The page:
There is normally no need to put quotations in italics unless the material would otherwise call for italics (emphasis, use of non-English words, etc.). Indicate whether using the italics in the original text or whether they were added later. For example:
- Now cracks a noble heart. Good night sweet prince: And flights of angels sing thee to thy rest!
- (emphasis added)
In most cases, simply follow the usual rules of English punctuation. A few points where WikiDoc may differ from usual usage follow.
With quotation marks we split the difference between American and British usage. Though not a rigid rule, we use the "double quotes" for most quotations—they are easier to read on the screen—and use 'single quotes' for nesting quotations, that is, "quotations 'within' quotations".
Note: if a word or phrase appears in an article with single quotes, such as 'abcd', the searching facility considers the single quotes to be part of the word and will find that word or phrase only if the search string is also within single quotes. (When trying this out with the example mentioned, remember that this article is in the WikiDoc namespace.) Avoiding this complication is an additional reason to use double quotes, for which the difficulty does not arise. It may even be a reason to use double quotes for quotations within quotations.
When punctuating quoted passages, include the punctuation mark inside the quotation marks only if the sense of the punctuation mark is part of the quotation ("logical" quotations). When using "scare quotes", the comma always goes outside.
- Arthur said the situation was "deplorable". (The full stop period is not part of the quotation.)
- Arthur said, "The situation is deplorable." (The full sentence is quoted; the period is part of the quotation.)
- Arthur said that the situation "was the most deplorable he had seen in years." (Although the full sentence is not quoted, the sense of finality conveyed by the period is part of the quotation.)
- Martha asked, "Are you coming?" (Inside when quoting a question.)
- Did Martha say, "Come with me"? (Outside when there is a non-interrogative quotation at the end of a question.)
Similarly, when the title of an article requires quotation marks in the text (for example, the titles of songs, poems, etc.), the quotation marks should not be bolded in the summary, as they are not part of the title:
"Jabberwocky" is a nonsense poem by Lewis Carroll.
Longer quotations may be better rendered in an indented style by starting the first line with a colon or by using <blockquote> </blockquote> notation, which indents both left and right margins. Indented quotations do not need to be marked by quotation marks. Double quotation marks belong at the beginning of each paragraph in a quotation of multiple paragraphs not using indented style, though at the end of only the last paragraph.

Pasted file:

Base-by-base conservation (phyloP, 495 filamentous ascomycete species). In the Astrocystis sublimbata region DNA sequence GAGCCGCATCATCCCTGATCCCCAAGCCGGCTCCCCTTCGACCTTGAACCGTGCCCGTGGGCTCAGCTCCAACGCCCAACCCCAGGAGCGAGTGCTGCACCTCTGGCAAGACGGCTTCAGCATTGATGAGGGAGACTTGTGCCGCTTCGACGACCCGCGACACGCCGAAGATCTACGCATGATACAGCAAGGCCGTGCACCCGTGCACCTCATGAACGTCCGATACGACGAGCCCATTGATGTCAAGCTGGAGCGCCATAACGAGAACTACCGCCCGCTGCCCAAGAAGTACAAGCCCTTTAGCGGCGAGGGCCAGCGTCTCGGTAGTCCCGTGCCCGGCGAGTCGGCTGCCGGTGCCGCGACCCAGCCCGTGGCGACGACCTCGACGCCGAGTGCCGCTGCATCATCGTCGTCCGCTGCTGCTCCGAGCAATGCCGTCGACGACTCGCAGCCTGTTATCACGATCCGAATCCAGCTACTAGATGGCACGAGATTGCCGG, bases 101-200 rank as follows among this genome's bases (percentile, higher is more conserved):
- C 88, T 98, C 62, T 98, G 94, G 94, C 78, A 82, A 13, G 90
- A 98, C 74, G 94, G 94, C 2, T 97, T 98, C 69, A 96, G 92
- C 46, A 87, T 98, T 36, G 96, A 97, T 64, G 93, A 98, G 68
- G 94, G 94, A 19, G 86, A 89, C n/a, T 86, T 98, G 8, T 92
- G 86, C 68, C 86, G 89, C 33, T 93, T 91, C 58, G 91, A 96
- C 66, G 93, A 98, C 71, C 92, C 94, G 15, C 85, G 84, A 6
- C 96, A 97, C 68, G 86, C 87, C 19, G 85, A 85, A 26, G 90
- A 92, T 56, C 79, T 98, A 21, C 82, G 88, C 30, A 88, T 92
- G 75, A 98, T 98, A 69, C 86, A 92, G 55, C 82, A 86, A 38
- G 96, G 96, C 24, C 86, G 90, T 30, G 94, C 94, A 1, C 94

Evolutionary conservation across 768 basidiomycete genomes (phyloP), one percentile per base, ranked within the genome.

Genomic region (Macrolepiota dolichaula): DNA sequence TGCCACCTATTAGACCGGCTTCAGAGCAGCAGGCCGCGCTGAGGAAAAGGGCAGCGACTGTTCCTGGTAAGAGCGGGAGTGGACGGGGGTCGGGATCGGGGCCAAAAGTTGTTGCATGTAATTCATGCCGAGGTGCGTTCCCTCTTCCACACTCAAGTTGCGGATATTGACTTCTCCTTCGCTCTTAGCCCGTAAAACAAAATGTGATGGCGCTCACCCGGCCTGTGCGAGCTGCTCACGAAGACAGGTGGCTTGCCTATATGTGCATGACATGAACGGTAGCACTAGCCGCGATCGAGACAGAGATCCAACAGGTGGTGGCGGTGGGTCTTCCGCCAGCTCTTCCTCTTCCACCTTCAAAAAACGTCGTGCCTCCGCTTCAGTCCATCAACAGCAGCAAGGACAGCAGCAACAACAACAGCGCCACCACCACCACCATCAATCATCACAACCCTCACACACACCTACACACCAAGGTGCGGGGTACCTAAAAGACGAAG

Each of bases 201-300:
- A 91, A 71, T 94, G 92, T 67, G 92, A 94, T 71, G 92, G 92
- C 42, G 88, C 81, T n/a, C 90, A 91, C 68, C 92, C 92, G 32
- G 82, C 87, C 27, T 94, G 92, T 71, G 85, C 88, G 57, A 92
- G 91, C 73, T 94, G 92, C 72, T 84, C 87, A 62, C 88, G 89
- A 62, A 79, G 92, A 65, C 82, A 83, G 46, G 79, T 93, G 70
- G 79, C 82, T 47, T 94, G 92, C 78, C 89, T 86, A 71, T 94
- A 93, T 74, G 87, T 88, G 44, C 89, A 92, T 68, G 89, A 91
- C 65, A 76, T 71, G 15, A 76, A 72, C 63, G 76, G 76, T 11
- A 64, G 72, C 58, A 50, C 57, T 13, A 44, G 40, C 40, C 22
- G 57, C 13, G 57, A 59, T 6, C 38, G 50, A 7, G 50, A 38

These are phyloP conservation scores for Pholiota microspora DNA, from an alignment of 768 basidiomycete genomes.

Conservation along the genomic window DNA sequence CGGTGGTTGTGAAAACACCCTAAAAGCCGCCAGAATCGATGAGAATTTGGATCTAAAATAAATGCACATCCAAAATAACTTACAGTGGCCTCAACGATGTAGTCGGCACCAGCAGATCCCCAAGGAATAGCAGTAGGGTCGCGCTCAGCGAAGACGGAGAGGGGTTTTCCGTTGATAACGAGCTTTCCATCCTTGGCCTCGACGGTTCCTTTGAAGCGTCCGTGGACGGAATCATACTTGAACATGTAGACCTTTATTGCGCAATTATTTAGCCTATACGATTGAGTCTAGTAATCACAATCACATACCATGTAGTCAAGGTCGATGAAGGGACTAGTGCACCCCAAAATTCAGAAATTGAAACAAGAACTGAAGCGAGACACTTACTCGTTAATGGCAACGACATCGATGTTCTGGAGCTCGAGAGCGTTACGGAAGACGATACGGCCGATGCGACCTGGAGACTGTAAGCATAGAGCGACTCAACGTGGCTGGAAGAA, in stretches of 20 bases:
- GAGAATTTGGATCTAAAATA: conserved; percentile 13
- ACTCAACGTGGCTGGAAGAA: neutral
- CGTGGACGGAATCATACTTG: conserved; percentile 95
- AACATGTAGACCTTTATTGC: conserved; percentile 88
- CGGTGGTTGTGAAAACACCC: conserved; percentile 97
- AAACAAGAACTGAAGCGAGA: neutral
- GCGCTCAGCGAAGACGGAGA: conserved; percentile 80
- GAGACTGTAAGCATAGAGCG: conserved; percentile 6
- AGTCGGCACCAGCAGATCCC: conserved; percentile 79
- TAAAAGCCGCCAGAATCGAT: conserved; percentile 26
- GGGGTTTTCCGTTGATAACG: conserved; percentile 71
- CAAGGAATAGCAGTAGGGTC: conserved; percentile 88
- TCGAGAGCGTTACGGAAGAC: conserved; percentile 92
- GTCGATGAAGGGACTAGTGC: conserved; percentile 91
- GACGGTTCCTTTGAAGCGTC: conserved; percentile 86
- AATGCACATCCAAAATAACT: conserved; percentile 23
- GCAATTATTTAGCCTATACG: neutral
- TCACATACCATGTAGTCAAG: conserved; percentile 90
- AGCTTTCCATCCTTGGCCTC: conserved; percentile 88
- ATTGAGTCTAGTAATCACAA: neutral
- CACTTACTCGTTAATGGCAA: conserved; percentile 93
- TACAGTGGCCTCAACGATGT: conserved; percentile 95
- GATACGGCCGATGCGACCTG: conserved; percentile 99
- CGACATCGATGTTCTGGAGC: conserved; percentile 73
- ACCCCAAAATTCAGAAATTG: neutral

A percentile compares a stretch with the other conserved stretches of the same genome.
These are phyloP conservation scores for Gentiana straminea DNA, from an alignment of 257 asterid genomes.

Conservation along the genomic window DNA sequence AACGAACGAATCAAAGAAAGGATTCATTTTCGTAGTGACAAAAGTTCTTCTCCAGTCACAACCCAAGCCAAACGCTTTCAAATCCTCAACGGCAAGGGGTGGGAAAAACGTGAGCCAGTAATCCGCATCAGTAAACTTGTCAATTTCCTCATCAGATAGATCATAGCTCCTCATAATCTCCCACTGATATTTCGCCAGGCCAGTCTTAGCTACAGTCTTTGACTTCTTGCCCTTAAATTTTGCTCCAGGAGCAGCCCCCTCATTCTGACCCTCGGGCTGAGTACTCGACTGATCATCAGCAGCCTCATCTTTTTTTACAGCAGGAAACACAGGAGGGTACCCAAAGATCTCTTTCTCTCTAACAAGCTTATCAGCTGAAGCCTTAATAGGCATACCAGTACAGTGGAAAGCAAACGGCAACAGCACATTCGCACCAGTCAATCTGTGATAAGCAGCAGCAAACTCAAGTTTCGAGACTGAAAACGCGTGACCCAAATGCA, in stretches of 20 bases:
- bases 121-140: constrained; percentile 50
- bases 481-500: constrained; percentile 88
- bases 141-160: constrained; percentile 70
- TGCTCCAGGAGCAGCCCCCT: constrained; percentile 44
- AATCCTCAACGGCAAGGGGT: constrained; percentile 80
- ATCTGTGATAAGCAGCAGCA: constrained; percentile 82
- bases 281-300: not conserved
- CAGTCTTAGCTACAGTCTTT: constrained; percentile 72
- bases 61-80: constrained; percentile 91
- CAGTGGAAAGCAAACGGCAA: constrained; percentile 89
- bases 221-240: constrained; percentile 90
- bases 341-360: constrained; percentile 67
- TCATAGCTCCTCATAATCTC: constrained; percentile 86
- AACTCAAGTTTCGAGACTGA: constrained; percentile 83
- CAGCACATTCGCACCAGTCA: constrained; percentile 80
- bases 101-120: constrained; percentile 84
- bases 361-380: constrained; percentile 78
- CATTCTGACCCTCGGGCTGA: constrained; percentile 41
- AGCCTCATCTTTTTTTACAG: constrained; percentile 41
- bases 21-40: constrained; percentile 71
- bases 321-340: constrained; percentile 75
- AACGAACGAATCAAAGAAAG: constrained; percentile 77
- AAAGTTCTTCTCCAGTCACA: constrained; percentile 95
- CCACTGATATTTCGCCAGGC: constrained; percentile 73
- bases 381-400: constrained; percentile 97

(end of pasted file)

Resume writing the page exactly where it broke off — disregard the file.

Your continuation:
Use quotation marks or indentations to distinguish quotations from other text. There is normally no need to put quotations in italics unless the material would otherwise call for italics (emphasis, use of non-English words, etc.).
Look of quotation marks and apostrophes
There are two options when considering the look of the quotation marks themselves:
- Typographic - “text”, ‘text’
- Typewriter - "text", 'text'
As there is currently no consensus on which should be preferred, either is acceptable. However, it appears that historically the majority of WikiDoc articles, and those on the internet as a whole, follow the latter style. If curved quotation marks or apostrophes appear in article titles, ensure that there is a redirect with straight glyphs.
Never use grave and acute accents or backticks (`text´) as quotation marks or apostrophes.
Use of punctuation in presence of brackets/parentheses
Punctuation goes where it belongs logically; that is, it goes with the text to which it belongs. A sentence wholly inside brackets will have its punctuation inside the brackets. (As shown here, this applies to all punctuation in the sentence.) If a sentence ends with a clause in brackets, the final punctuation stays outside the brackets (as shown here). This applies to square "[ ]" as well as round "( )" brackets (parentheses).
The serial comma (also known as the Oxford comma or Harvard comma) is a comma used immediately before a conjunction in a list of three or more items. The phrase "ham, chips, and eggs" is written with a serial comma, but "ham, chips and eggs" is not. Sometimes omitting the comma can lead to an ambiguous sentence, as in this example: "The author would like to thank her parents, Sinéad O'Connor and President Bush." In such cases, there are three options for avoiding ambiguity:
- A serial comma can be used to avoid ambiguity.
- The sentence can be recast to avoid listing the items in an ambiguous manner.
- The items in the list can be presented using a formatted list.
If the presence of the final serial comma does not affect ambiguity of the sentence (as in most cases), there is no WikiDoc consensus on whether it should be used.
Some style authorities support a mandatory final serial comma. These include Fowler's Modern English Usage (Brit.), the Chicago Manual of Style (Amer.), and Strunk and White's Elements of Style (Amer.). Others recommend avoiding it where possible; these include The Times (Brit.) and The Economist (Brit.).
Proponents of the serial comma, such as The Elements of Style, cite its disambiguating function and consistency as reasons for its use. Opponents consider it extraneous in situations where it is not explicitly resolving ambiguity. Most non-journalistic style guides recommend its use, while most newspaper style guides discourage its use; WikiDoc currently has no consensus.
By common convention, and by consensus of the Trains wikiproject, the serial comma should never be employed when specifying the name of a railroad or railway. For example, "Cleveland, Cincinnati, Chicago and St. Louis Railroad", not "Cleveland, Cincinnati, Chicago, and St. Louis Railroad".